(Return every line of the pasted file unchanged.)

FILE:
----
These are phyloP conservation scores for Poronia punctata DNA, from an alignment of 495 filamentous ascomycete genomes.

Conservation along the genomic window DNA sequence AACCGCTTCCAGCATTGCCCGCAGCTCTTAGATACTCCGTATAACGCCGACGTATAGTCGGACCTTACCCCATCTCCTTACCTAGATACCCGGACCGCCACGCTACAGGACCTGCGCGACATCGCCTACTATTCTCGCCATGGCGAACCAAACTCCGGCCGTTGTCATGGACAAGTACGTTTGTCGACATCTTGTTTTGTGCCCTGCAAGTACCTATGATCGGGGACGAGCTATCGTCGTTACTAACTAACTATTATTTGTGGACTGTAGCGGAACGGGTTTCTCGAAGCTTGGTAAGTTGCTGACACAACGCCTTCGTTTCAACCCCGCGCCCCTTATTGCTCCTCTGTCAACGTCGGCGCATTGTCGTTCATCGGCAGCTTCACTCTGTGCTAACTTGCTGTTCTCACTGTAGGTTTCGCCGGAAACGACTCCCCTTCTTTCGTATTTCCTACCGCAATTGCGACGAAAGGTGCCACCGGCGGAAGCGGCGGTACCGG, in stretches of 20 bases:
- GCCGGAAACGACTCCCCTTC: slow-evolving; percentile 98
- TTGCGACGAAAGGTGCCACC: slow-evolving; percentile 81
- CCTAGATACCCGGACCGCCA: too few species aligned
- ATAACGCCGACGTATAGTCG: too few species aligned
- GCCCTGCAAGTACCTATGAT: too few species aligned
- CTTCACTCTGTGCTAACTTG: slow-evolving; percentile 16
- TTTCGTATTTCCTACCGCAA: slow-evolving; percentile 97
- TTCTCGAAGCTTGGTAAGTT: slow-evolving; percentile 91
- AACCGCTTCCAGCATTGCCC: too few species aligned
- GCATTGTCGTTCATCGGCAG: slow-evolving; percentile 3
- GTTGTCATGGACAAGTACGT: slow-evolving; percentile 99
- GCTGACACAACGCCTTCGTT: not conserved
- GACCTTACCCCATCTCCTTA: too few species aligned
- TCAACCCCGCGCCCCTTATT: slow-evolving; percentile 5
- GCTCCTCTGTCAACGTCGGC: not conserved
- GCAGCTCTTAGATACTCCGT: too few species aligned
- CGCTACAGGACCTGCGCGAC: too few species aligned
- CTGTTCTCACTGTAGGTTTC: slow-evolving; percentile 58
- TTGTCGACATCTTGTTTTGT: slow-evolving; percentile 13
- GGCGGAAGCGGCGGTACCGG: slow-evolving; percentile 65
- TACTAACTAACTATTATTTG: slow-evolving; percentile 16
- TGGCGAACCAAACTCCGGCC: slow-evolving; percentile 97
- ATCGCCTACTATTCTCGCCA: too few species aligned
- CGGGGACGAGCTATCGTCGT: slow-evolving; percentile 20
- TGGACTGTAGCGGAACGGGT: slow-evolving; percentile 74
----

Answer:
These are phyloP conservation scores for Poronia punctata DNA, from an alignment of 495 filamentous ascomycete genomes.

Conservation along the genomic window DNA sequence AACCGCTTCCAGCATTGCCCGCAGCTCTTAGATACTCCGTATAACGCCGACGTATAGTCGGACCTTACCCCATCTCCTTACCTAGATACCCGGACCGCCACGCTACAGGACCTGCGCGACATCGCCTACTATTCTCGCCATGGCGAACCAAACTCCGGCCGTTGTCATGGACAAGTACGTTTGTCGACATCTTGTTTTGTGCCCTGCAAGTACCTATGATCGGGGACGAGCTATCGTCGTTACTAACTAACTATTATTTGTGGACTGTAGCGGAACGGGTTTCTCGAAGCTTGGTAAGTTGCTGACACAACGCCTTCGTTTCAACCCCGCGCCCCTTATTGCTCCTCTGTCAACGTCGGCGCATTGTCGTTCATCGGCAGCTTCACTCTGTGCTAACTTGCTGTTCTCACTGTAGGTTTCGCCGGAAACGACTCCCCTTCTTTCGTATTTCCTACCGCAATTGCGACGAAAGGTGCCACCGGCGGAAGCGGCGGTACCGG, in stretches of 20 bases:
- GCCGGAAACGACTCCCCTTC: slow-evolving; percentile 98
- TTGCGACGAAAGGTGCCACC: slow-evolving; percentile 81
- CCTAGATACCCGGACCGCCA: too few species aligned
- ATAACGCCGACGTATAGTCG: too few species aligned
- GCCCTGCAAGTACCTATGAT: too few species aligned
- CTTCACTCTGTGCTAACTTG: slow-evolving; percentile 16
- TTTCGTATTTCCTACCGCAA: slow-evolving; percentile 97
- TTCTCGAAGCTTGGTAAGTT: slow-evolving; percentile 91
- AACCGCTTCCAGCATTGCCC: too few species aligned
- GCATTGTCGTTCATCGGCAG: slow-evolving; percentile 3
- GTTGTCATGGACAAGTACGT: slow-evolving; percentile 99
- GCTGACACAACGCCTTCGTT: not conserved
- GACCTTACCCCATCTCCTTA: too few species aligned
- TCAACCCCGCGCCCCTTATT: slow-evolving; percentile 5
- GCTCCTCTGTCAACGTCGGC: not conserved
- GCAGCTCTTAGATACTCCGT: too few species aligned
- CGCTACAGGACCTGCGCGAC: too few species aligned
- CTGTTCTCACTGTAGGTTTC: slow-evolving; percentile 58
- TTGTCGACATCTTGTTTTGT: slow-evolving; percentile 13
- GGCGGAAGCGGCGGTACCGG: slow-evolving; percentile 65
- TACTAACTAACTATTATTTG: slow-evolving; percentile 16
- TGGCGAACCAAACTCCGGCC: slow-evolving; percentile 97
- ATCGCCTACTATTCTCGCCA: too few species aligned
- CGGGGACGAGCTATCGTCGT: slow-evolving; percentile 20
- TGGACTGTAGCGGAACGGGT: slow-evolving; percentile 74